About the Heritage Tour
The Heritage Tour drives you through the architectural brilliance of the past and present as we visit the colonial and cultural districts – Chinatown, Little India, Kampong Glam – with a short stopover at the Merlion Park where you get a photo opportunity with the symbol of Singapore. The second stopover is at Kampong Glam, the heart of Singapore's Malay community and one of our most colourful ethnic precincts, where you will find not just traditional stores selling carpets, household wares and textiles; you will also see interesting modern cafes and shops.
The Colonial District is of significant historical importance to Singapore which is now transformed into a performing and visual arts area. You will come across the Padang ("field" in Malay language) where on 9th August 1965, Mr Lee Kuan Yew declared Singapore's independence from the City Hall steps overlooking the Padang. The Padang is also the venue for Singapore's first National Day celebration. Located directly opposite the Padang is the old Supreme Court (now the National Gallery of Singapore) with its distinctive colonial style architecture. It is slated to open at the end of 2015 as the world's largest public collection of modern Southeast Asian and Singapore art.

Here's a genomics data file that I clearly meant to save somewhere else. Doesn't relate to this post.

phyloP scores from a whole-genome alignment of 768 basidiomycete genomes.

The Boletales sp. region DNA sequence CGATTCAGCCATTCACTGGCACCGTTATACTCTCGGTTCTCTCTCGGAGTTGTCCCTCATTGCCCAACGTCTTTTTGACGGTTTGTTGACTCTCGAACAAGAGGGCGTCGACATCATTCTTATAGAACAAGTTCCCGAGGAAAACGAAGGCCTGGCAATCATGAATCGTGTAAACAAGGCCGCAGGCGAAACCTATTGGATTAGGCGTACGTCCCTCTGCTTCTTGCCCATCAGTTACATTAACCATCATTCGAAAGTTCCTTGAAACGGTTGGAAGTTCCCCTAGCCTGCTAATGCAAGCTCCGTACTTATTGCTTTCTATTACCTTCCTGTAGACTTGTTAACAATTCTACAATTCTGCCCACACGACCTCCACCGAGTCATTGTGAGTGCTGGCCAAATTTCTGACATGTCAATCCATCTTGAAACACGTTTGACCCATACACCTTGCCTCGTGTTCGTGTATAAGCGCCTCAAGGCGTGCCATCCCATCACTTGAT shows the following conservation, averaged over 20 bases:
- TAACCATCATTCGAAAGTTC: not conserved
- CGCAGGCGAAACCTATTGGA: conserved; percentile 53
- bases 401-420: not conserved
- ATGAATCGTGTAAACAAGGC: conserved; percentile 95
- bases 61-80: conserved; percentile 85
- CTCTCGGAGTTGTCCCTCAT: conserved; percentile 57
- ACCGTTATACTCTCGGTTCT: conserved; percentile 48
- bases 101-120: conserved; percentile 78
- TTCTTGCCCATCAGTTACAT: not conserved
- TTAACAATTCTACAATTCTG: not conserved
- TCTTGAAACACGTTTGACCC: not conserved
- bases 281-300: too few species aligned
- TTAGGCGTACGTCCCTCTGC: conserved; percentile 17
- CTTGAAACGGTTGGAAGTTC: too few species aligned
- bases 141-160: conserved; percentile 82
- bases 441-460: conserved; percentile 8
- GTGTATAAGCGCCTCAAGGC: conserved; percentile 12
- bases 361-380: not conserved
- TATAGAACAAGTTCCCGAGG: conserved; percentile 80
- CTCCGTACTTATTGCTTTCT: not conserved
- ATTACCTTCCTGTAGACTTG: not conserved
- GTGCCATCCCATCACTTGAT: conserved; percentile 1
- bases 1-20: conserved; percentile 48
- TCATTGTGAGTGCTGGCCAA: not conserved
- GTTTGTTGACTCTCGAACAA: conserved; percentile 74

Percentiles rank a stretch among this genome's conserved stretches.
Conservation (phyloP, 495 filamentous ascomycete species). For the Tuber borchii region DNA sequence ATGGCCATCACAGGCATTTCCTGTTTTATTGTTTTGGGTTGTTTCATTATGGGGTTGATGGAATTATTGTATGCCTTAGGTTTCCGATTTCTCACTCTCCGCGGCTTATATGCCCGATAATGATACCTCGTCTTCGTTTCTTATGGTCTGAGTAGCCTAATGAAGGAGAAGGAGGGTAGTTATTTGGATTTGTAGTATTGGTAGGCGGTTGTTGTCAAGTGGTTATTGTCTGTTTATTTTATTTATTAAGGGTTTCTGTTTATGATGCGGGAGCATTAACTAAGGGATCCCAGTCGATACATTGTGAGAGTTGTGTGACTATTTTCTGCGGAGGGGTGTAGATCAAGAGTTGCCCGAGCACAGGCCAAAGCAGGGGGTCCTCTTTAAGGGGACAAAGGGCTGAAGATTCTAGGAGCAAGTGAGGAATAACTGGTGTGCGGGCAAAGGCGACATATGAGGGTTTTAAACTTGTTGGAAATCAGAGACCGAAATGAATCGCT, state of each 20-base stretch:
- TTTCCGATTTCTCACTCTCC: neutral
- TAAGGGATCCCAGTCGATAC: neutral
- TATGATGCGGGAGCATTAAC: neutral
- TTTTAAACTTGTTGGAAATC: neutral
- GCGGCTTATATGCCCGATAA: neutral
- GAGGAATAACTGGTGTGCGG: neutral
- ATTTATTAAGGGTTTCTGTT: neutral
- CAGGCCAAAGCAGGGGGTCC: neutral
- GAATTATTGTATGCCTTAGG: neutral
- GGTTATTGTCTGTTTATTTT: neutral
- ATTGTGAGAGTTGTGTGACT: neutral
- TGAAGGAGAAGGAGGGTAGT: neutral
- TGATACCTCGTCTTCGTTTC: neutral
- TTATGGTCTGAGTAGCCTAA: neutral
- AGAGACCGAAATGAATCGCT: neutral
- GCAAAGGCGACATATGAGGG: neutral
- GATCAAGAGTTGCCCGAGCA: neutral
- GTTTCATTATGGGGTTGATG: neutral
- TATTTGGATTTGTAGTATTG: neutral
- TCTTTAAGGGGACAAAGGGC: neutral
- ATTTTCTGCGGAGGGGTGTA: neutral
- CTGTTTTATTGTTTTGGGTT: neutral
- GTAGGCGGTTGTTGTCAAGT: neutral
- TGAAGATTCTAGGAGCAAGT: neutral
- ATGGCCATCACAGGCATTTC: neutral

|The Central Business District|
Singapore's core financial and commercial district impresses with its densely packed modern skyscrapers. At the doorstep of the many offices in the CBD is Lau Pa Sat, home to a variety of delicious Singaporean hawker fare where you can get your hands on a variety of tantalizing local eats. This financial district is also home to many rooftops bars that are becoming increasingly popular in Singapore, not just for a post-work drink, but also for weekend get-togethers.
|The Merlion Park (20 minute stopover)|